Recently I was asked in a parent workshop whether I thought it best to send siblings to the same school when one has a disability. I wouldn’t give a definitive answer as there are many factors that influence such a decision, and it can be complex.
Whilst it might be easier for all children to go to the same school, there may be times when a child with disability will have their needs met more effectively at a different school from siblings.
On the other hand, some parents make the decision to send their children to separate schools as they think it is better for both children to be able to develop their own identity separately.
Below are some points for both parents and schools to consider when looking at the different options.
It can be helpful if the school knows the whole family, and this is easier if the children attend the same school.
- There can be a sense of community if children attend the same school.
- Siblings can readily share each other’s achievements if they are at the same school.
- Siblings may find comfort in being able to check on their brother or sister.
Siblings Australia offers a number of sibling support options.
On the other hand,
- Siblings, especially when younger, may spend more time with the child with disability and miss out on developing independent friendships.
- Siblings may find that it is difficult to develop their own identity e.g., they may be always known as ‘Johnny’s sister’.
- Siblings may feel greater responsibility for a child with disability if they are at the same school and it can be easy for school staff to call on siblings when there are difficulties with the child with disability.
- Some schools call on siblings to ‘look out for’ other children with disability as well given their experiences. (this is ok if the whole class takes turns to do this, so they learn the value of inclusion and being supportive of others, but not ok if siblings are singled out)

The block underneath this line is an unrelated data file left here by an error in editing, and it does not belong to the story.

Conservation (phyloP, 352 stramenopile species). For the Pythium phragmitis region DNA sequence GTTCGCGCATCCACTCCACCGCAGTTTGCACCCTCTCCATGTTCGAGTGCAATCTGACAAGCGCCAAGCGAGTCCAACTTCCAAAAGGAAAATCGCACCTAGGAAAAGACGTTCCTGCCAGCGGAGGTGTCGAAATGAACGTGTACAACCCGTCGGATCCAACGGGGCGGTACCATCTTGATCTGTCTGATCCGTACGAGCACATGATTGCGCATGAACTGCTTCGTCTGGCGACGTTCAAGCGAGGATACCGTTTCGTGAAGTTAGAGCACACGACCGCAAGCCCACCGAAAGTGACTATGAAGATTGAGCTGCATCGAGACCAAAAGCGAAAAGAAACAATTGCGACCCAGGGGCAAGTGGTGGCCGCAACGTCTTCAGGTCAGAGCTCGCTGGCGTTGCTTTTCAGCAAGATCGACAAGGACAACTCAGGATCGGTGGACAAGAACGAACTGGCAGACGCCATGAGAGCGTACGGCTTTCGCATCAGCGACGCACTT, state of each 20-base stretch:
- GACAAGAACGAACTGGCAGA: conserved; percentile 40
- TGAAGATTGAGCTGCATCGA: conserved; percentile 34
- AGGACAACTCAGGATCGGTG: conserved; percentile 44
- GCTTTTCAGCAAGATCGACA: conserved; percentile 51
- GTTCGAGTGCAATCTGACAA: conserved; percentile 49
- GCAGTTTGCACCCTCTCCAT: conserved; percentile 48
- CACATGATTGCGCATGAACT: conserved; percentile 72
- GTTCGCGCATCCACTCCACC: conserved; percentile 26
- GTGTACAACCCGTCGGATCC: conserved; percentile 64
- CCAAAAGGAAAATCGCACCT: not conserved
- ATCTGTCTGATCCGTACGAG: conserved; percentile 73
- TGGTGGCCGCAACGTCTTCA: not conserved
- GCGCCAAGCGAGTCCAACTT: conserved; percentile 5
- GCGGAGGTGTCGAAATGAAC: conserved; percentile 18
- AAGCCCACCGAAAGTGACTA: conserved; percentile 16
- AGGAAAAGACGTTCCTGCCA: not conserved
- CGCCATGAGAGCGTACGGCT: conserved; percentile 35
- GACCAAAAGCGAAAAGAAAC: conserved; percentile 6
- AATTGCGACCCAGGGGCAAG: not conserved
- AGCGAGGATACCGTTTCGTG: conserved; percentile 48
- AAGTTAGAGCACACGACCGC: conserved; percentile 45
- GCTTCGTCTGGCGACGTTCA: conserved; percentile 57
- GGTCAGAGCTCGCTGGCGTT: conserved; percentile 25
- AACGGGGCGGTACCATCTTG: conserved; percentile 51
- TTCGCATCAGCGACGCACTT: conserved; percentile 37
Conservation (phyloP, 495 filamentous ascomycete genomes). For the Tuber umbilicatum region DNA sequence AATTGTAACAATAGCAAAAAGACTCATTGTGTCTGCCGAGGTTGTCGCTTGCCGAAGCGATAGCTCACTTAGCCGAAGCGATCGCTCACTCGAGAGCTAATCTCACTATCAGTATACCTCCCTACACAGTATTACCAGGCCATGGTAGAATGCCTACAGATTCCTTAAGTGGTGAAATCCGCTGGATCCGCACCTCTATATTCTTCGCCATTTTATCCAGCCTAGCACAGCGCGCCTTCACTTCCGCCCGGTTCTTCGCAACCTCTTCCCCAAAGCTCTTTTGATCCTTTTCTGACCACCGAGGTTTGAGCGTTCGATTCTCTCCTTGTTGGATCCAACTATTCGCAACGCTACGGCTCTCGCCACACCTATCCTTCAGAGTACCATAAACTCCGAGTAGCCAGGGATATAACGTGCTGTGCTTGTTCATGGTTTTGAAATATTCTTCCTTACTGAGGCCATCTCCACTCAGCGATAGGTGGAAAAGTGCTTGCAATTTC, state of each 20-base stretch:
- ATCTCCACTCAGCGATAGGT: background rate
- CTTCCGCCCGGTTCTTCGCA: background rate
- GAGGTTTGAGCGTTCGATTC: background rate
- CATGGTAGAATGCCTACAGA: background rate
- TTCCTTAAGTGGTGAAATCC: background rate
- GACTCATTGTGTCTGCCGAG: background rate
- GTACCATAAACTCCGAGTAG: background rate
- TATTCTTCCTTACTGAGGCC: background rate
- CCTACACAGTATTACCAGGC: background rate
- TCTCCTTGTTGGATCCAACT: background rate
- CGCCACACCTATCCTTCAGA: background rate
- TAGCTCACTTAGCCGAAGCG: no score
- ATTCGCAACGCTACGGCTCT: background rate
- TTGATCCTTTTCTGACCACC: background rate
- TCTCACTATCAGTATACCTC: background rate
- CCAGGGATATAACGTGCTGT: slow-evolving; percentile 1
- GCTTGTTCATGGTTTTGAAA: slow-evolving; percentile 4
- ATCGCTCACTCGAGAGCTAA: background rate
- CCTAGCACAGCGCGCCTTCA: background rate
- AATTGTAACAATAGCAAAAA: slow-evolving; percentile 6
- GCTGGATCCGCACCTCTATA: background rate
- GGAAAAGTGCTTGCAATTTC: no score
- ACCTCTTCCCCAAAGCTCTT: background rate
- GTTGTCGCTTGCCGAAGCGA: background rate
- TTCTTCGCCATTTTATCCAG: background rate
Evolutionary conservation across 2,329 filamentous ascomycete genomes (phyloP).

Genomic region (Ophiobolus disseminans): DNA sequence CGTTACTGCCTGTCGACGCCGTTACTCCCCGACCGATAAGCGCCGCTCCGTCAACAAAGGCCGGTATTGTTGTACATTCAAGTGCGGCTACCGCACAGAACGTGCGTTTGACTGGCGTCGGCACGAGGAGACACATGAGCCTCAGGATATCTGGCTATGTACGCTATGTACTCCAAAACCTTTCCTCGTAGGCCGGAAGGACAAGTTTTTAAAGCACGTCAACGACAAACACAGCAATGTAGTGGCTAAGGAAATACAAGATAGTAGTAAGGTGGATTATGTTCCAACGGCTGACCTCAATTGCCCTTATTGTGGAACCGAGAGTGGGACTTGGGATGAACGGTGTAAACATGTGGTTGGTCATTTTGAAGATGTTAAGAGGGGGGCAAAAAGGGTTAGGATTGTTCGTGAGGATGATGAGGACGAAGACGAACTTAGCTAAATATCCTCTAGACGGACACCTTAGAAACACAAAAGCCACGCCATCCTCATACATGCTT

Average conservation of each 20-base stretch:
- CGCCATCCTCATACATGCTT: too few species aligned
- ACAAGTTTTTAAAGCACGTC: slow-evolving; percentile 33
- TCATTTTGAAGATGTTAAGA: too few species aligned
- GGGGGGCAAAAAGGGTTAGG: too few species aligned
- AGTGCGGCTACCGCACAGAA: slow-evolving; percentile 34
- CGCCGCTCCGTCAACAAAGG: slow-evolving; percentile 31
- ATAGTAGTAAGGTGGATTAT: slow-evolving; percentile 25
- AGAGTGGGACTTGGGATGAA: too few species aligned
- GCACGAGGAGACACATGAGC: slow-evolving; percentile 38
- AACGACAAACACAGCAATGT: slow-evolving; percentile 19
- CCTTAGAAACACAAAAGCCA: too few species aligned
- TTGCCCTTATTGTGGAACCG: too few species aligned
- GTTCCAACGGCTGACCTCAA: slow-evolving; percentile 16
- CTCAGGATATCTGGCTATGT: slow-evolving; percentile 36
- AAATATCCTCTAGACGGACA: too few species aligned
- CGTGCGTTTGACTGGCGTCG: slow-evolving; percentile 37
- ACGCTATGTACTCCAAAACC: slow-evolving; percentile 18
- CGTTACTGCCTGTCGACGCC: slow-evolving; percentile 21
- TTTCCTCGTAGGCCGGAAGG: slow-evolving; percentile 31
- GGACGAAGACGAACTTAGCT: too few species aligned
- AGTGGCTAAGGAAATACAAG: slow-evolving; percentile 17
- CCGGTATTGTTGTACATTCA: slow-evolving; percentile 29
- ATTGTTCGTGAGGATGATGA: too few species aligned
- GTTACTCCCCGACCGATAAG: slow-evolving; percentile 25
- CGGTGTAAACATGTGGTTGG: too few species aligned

- Siblings may be subject to more teasing or bullying if they are at the same school.
- Siblings may need extra support to cope with embarrassment if the child with disability has challenging behaviours.
It can be helpful if parents and school staff can come together to discuss the needs of all the children. Will the school be able to cater for the needs of each child, in relation to school outcomes, student mental health and wellbeing?
If brothers and sisters are able to develop their own identity, have their own friends and are not burdened by responsibility, then it can be of great benefit for everyone if children attend the same school. The Student Support Plan for children with disability (NEP in some States) provides an ideal opportunity to monitor possible issues for siblings at the same time. It is important to respect the sibling’s need for privacy in all of these discussions.
If a sibling can access support it can strengthen the relationship with their brother or sister with disability and lead to benefits for the whole family.
There is also further information for parents and educators on the Siblings Australia website. Also the online learning program SibWise can assist both parents and schools to better understand the sibling experience.
Part 2 of this blog will explore further how schools might support siblings.